It was the third of back-to-back below-zero temperature days in the borough, and I was feeling a bit beaten. All I longed for was comfort food.
A tasty sandwich seemed like an awesome prospect, as going home to cook did not. Focused on getting home and unwrapping myself and dinner, I headed to a sandwich shop that had been mentioned to me by a friend, Morris Sandwich Shop.
What was special about this sandwich shop was that is was born of a food prep kitchen inside of its parent, a food truck. Located at 569 Lincoln Place in Crown Heights, the small shop was the negative space off of the kitchen. Unassuming and interesting!
It’s nestled modestly off of the now bustling Franklin Avenue 2, 3, 4 and 5 subway stops, diagonally across from an organic grocery and Starbucks. This place was so succinct and fresh feeling, with its spotless white-tiled floors and textured ceiling. I was immediately impressed with the efficient use of the teeny space. With a sleekly designed cutout window to the kitchen to my left, the remainder of the decor was brief with nothing but a small grouping of framed press write-ups displayed in a corner and a bright window opposite the counter.
Charlie and Ben were my servers, and I will admit, I put them to work! After I ordered six of the seven sandwiches on the menu, they worked synchronistically constructing each sandwich with care, all the while keeping the atmosphere cheery with conversation. During this lively chatter, I’d learned that the owner, Mike Jacober, had previously worked for Per Se among other fine dining establishments. I’d also learned that Gladys – the restaurant next door – was the dining room iteration of the food truck family (also worth checking out).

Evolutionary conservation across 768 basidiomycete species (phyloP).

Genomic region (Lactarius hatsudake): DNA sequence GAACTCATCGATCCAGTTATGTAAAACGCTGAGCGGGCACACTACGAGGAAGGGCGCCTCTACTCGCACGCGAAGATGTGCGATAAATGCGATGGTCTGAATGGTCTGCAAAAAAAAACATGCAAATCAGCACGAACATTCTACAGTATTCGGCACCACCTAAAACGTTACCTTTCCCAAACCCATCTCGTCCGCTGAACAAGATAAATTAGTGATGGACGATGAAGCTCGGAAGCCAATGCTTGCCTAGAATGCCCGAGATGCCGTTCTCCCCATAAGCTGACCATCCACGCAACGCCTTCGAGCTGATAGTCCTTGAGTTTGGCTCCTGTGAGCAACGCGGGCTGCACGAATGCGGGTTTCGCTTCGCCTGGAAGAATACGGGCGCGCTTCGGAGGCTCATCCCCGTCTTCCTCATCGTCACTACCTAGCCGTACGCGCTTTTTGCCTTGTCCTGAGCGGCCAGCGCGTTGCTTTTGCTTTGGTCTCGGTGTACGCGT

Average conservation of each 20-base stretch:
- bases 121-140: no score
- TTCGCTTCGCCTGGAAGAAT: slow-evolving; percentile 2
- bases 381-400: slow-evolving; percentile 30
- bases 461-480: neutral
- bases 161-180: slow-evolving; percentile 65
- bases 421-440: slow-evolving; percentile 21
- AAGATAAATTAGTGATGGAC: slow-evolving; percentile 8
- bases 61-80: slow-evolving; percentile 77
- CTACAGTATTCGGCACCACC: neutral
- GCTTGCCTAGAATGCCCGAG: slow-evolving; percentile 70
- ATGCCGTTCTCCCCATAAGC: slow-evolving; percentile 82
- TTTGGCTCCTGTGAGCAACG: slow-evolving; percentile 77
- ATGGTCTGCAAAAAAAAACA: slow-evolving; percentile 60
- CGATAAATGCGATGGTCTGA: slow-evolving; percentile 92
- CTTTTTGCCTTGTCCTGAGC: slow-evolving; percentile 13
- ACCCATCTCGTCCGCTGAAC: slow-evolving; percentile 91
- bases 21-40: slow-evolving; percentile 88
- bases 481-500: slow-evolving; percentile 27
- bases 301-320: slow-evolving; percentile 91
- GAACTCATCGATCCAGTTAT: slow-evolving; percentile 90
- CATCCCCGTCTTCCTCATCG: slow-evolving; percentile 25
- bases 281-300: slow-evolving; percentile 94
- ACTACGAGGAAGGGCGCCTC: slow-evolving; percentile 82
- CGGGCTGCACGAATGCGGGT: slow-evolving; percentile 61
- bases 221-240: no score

As I watched the magic happen before me, I noted the interesting pairings of cauliflower purée with roasted beets, kale, pickles, radish, egg and sweet chili mayo (The Mona $8). Oh my! However, the two sandwiches that would end up stealing my heart were the European Combo (hot salame, prosciutto cotto, mortadella, gruyere, red onion, kale, peppers, onion caper mayo $5/$9) and the Big Trouble In Little China (braised pork, hoisin, pickled cabbage on a housemade flat bread bun. $7.50) They were my favorites for opposing reasons. While I was shocked by how light and zesty the Euro turned out to be; I was equally delighted by the piquant flavor of the hoisin pork abated with the flatbread.Each sandwich committed to its individuality. Ben tells me that cured fish and desserts are to come! Listen, if you are in the neighborhood and craving the comfort of a sandwich but the creativity of a meal – you will fare well at this place.
Big things come out of those small packages! I fully intend to EATMOR! I get you, Morris Sandwich Shop. Open 11-8